The Iraqi Kurdish authorities arrested Mustafa Haji Muhammad Khan (Hassan Ghul) on 23 January 2004. Khan had been dispatched to Iraq by Nashwan Abdulbaqi (Abd al-Hadi al-Iraqi), one of the key military officials of al-Qaeda “central” (AQC), to function as AQC’s intermediary with Ahmad al-Khalayleh (Abu Musab al-Zarqawi), the founder of the Islamic State movement. Khan replaced Abdallah al-Kurdi, the first envoy sent by Abdulbaqi. Al-Kurdi had failed to establish any footing to do his job effectively, but Khan, a battle-hardened jihadist from Baluchistan, earned a measure of respect from al-Khalayleh and facilitated a productive conversation between AQC and al-Khalayleh. Al-Khalayleh, possessed of a pathological anti-Shi’ism, wrote a seventeen-page memo to Usama bin Ladin explaining his strategy to defeat the Americans by starting a total war between the sects in Iraq. That memo, in digital form, was given to Khan, and Khan had it in his possession when he was captured. The letter was translated and publicized by the State Department, and is reproduced below with minor editions for clarity and some interesting sections highlighted in bold. Continue reading
Reuters has published a profile of Harakat Hizballah al-Nujaba (HHN), sometimes simply called Harakat al-Nujaba, a Shi’a militia made up of Iraqi citizens that is loyal to Iran’s Supreme Leader Ali Khamene’i and the revolutionary theocracy’s ideology of absolute wilayat al-faqih (guardianship of the jurist). HHN, which first emerged in the summer of 2013, is one of a web of overlapping Shi’a jihadist groups recruited from Iraq, Afghanistan, Pakistan, and beyond—as far afield as the Ivory Coast—that have been used to spearhead Tehran’s imperial push into the Arab world, particularly the rescue of Bashar al-Asad’s regime in Syria that would otherwise have fallen to a popular rebellion. In recent months, Iran has been raising the profile of HHN. Continue reading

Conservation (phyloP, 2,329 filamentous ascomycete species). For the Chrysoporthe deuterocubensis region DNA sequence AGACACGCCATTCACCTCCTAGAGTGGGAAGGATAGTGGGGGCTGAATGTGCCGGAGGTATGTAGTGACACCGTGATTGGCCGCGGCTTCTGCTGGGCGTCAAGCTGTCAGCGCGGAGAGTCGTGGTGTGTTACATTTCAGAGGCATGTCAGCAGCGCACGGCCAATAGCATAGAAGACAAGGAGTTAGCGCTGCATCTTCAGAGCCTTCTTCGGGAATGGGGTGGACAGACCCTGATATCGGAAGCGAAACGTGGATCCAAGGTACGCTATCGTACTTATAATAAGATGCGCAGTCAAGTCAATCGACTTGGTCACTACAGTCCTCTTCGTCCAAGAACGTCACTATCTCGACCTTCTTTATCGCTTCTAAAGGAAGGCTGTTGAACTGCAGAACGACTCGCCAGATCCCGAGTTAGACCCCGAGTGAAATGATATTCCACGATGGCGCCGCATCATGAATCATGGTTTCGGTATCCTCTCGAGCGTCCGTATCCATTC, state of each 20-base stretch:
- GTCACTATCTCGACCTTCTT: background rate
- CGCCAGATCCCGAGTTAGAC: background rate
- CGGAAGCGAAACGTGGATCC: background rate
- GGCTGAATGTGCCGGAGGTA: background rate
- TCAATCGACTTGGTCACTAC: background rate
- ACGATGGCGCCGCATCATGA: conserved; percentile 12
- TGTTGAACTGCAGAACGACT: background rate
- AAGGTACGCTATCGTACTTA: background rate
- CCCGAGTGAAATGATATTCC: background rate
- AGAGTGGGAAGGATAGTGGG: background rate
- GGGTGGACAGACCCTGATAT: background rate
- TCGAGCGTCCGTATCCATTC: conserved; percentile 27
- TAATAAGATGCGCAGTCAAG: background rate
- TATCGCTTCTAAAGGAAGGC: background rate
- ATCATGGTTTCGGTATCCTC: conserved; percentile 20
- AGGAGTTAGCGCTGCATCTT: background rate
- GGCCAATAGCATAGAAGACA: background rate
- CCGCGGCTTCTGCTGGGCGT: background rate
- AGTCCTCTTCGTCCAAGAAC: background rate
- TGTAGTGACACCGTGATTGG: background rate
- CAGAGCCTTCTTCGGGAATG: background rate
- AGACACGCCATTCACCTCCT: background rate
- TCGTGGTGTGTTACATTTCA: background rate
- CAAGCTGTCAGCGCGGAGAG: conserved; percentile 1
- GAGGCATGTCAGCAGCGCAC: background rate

By recent reports, one could easily come away with the impression that war and instability across the Fertile Crescent are winding down. Predictions about what comes next, always a risky enterprise in the Middle East, are at a point of unique vulnerability. Chaos and violence for some considerable time to come look like a safe bet, though the timing and scale look more uncertain. Nonetheless, certain trendlines are visible, most clearly the emergence of a regional order, abetted by the international coalition’s campaign against the self-proclaimed Islamic State (ISIS), dominated by the Islamic Republic of Iran. Continue reading
Published at The New Arab.
The Iraqi government announced an operation to clear the Islamic State (IS) out of Fallujah on the evening of 22 May. In the intervening three weeks, IS have lost numerous villages and towns around Fallujah and Iraqi counterterrorism forces are said to have entered Fallujah proper in the south.
As the first major city IS took on its way to proclaiming a caliphate in June 2014, the pace of the operation is not the most troubling element. What is disturbing—and what may ultimately undo any military success against IS—is the overtly sectarian nature of the offensive, led not by professional troops loyal to Baghdad, but by militias loyal to Iran and the extremist ideology of Tehran’s clerical regime. Continue reading